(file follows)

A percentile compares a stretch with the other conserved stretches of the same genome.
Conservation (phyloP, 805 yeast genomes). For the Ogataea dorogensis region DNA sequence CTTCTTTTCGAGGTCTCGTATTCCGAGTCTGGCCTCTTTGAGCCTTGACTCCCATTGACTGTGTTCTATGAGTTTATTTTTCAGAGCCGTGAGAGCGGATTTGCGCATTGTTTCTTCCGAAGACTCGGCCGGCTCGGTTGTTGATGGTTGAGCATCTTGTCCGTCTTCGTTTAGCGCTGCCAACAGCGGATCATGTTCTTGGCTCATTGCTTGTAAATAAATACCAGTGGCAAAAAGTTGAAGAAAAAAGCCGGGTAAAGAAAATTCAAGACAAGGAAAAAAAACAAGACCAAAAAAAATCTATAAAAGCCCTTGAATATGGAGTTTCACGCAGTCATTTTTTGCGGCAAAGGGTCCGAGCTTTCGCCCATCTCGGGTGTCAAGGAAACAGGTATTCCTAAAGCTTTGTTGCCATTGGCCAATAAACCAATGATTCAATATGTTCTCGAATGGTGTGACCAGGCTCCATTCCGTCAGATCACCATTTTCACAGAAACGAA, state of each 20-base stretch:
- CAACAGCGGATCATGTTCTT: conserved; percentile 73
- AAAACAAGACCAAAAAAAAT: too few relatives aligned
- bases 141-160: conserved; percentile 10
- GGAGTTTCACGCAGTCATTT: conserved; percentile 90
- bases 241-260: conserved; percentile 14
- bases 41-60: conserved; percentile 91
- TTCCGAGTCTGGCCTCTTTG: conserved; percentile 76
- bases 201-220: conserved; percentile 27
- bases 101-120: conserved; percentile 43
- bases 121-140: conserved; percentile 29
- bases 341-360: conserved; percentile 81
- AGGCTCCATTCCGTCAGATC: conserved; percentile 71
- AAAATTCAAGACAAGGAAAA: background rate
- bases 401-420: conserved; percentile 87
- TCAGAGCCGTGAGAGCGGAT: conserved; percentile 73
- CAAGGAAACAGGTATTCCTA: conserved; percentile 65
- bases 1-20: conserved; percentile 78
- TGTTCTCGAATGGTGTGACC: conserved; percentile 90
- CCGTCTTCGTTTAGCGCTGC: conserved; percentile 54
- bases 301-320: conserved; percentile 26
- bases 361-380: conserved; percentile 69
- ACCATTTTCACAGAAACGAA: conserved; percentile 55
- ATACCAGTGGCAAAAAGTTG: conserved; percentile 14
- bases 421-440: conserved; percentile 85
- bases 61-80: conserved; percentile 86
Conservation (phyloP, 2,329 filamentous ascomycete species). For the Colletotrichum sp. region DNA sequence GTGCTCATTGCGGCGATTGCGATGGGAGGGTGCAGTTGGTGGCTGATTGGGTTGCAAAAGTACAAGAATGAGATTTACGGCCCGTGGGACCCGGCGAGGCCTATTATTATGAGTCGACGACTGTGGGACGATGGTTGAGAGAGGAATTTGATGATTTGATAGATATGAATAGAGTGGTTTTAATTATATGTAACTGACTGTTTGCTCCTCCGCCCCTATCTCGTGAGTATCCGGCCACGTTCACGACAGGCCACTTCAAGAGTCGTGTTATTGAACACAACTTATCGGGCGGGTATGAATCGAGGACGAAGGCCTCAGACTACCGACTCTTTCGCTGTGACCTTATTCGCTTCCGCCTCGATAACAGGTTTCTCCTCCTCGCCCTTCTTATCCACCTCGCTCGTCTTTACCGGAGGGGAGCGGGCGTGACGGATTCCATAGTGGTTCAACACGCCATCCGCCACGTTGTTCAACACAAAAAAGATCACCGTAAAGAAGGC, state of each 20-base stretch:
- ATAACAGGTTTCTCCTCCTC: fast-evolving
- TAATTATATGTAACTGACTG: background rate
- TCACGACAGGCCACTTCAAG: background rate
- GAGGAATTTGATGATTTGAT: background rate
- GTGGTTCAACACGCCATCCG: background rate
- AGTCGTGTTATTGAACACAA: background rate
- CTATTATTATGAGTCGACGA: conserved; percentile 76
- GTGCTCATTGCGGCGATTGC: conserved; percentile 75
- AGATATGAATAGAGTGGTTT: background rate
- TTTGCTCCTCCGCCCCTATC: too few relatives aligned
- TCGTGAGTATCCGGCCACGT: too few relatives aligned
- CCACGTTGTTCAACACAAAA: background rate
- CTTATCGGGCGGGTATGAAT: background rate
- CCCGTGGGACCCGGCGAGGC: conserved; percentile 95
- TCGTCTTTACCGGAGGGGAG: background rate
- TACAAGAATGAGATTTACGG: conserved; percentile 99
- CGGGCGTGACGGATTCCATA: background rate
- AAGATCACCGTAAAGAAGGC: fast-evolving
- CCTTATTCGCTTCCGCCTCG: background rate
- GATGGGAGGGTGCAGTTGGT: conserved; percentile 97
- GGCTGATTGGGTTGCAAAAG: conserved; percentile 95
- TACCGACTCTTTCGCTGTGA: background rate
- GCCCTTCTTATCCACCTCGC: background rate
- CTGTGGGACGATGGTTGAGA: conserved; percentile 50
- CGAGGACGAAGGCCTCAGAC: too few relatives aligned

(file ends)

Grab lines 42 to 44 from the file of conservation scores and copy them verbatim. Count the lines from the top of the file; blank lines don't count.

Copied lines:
- CCCGTGGGACCCGGCGAGGC: conserved; percentile 95
- TCGTCTTTACCGGAGGGGAG: background rate
- TACAAGAATGAGATTTACGG: conserved; percentile 99